A Closer Look at Chimerism
For the first time, researchers reveal the molecular mechanisms behind chimeric transplant tolerance
Michael Schubert |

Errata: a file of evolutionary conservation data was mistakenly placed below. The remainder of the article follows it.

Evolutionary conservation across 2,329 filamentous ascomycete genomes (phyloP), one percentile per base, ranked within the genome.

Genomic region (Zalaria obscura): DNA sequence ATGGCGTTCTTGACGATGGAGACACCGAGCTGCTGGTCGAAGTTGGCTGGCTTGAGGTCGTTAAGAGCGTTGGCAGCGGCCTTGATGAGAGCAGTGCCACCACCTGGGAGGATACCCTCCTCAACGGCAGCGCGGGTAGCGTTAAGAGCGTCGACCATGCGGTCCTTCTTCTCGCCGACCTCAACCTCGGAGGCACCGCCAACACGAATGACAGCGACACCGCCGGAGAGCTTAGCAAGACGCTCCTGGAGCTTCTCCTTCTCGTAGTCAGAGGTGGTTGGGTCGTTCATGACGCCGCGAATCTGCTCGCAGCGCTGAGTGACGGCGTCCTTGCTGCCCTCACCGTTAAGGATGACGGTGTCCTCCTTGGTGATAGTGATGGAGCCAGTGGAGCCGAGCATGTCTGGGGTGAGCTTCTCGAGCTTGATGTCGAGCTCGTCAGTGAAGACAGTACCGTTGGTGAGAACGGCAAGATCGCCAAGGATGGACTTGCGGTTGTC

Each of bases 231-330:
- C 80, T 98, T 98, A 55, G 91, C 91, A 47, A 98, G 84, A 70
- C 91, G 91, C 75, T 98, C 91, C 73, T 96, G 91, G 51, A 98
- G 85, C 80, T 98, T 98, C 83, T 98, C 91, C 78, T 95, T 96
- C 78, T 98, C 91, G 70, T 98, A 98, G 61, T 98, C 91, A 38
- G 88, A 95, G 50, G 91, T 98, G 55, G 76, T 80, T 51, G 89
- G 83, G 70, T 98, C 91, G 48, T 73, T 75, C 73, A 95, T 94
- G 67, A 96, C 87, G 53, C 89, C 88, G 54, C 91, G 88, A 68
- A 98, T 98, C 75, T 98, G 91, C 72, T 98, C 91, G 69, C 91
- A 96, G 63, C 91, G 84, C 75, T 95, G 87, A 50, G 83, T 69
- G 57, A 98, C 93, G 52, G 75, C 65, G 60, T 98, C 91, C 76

A vital organ transplant may seem like the end of a long journey through illness, treatment, and weeks, months, or years of waiting. But, in many cases, a new organ is only the beginning of another lifelong journey of immunosuppression and the constant risk of rejection. The immediate concern after transplant is to avoid acute rejection, a condition that places both the patient and the graft at risk. And though immunosuppressive therapy is an effective treatment for acute rejection, it carries its own set of disadvantages, including nephrotoxicity and the risk of opportunistic infections. What can be done to balance these two competing interests?
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